Discussing funeral plans with friends and family

April 25, 2022

Naturally, it can be difficult and emotional to talk about your own death or that of a loved one. It is a topic most people try to avoid, but you must let people know your wishes regarding your funeral.

It is best to have the conversation sooner rather than later, so your friends and family are not left guessing what you would have wanted when it is too late. It can be hard to make decisions at what will already be a difficult time for your loved ones, but you can alleviate some of the stress by doing this now.

Before initiating the conversation, you first need to consider and decide what you actually want to happen after your passing.

Some of the key questions you need to ask yourself and determine the answers to are:

  • Would you like to be buried or cremated?
  • If you would like to be buried, where would you like to be buried?
  • If cremated, what would you like to happen with your ashes? You could have them scattered somewhere of significance, or kept in an urn.
  • Do you want a religious or non-religious funeral?
  • Would you like anything, in particular, to be mentioned in your eulogy, such as any special memories, stories, achievements, or milestones?
  • What song do you want to be played, what hymns do you want to be sung, and what poems or excerpts to be read at your funeral?
  • Do you want people to wear traditional attire, or would you rather there be an alternative dress code or specific colour scheme?
  • Would you like there to be a gathering or wake after the funeral?

Write your answers down

You may not have strong feelings about some or even all of these aspects – if this is the case, just make sure you make it known that you are happy for the people who will be making the arrangements to do what they feel is right.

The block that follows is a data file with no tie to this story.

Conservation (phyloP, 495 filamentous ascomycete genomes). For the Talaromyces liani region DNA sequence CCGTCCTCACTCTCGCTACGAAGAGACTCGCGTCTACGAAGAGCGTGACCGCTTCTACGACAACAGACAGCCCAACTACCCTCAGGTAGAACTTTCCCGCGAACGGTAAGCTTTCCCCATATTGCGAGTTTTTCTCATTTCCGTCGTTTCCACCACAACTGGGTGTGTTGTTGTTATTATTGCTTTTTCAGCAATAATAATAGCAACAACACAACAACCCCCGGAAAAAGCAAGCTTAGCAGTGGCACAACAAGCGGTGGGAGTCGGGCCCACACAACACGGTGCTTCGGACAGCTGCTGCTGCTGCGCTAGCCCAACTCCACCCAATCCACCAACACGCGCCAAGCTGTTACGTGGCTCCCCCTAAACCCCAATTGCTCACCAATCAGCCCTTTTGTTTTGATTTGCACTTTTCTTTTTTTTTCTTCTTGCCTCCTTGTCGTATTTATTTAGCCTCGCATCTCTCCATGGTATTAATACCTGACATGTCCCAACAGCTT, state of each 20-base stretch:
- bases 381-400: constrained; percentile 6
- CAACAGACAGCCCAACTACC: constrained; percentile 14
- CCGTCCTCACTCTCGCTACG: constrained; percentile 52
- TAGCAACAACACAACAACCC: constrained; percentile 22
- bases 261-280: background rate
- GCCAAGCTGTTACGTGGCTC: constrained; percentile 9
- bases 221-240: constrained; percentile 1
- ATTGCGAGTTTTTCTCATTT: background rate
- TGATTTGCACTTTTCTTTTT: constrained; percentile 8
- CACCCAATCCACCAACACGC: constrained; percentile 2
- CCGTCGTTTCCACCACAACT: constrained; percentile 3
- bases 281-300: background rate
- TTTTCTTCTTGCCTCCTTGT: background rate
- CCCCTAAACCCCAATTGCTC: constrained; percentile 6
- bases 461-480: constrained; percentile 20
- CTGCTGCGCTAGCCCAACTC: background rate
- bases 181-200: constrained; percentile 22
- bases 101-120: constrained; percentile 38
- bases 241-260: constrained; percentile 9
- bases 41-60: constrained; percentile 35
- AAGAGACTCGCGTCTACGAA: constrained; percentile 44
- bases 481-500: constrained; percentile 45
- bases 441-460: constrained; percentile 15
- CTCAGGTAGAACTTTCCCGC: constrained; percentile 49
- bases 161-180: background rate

Once you know the answers to these questions, you may want to write them down. Having your wishes written down for your loved ones means they will not have to rely on memory when the time comes.

Bring up the conversation

It is unlikely that there will ever be a perfect time to bring this up, but unfortunately, you do not know what is around the corner, so you must have the conversation sooner rather than later.

The topic may naturally come up following the death of someone you know, or if you or someone you know is ill, but otherwise starting the conversation out of seemingly nowhere can be difficult. Try to bring it up in a relaxed setting when everyone is comfortable, such as on a walk or over a cup of tea or coffee, and encourage questions.

Be clear

Make sure you tell people that you can rely on to honour your wishes when the time comes. If you have not already expressed your wishes in your will, you should do this as soon as possible. Otherwise, they are not legally binding.

Remember to review your will regularly and keep it up-to-date, and also to inform loved ones of any changes to your wishes in the future.

We all know that funerals can prove expensive, so removing that added financial pressure from the loved ones you leave behind can be one of the most practical and thoughtful things you can do. After all, it will be one less thing that your family will need to worry about during such an emotional period of their lives.

Get a funeral Plan

You can help to alleviate the financial strain by having a funeral plan, which allows you to pre-arrange the funeral you want and pay for the funeral director’s services at today’s prices. Remember to share the details of your funeral plan with your loved ones.

At Maddock, you can rely on our range of award-winning funeral plans. Please call us on 01925 261803 – we will be happy to chat through everything with you and answer any questions you have. Alternatively, you can click here to enquire about our funeral plans online.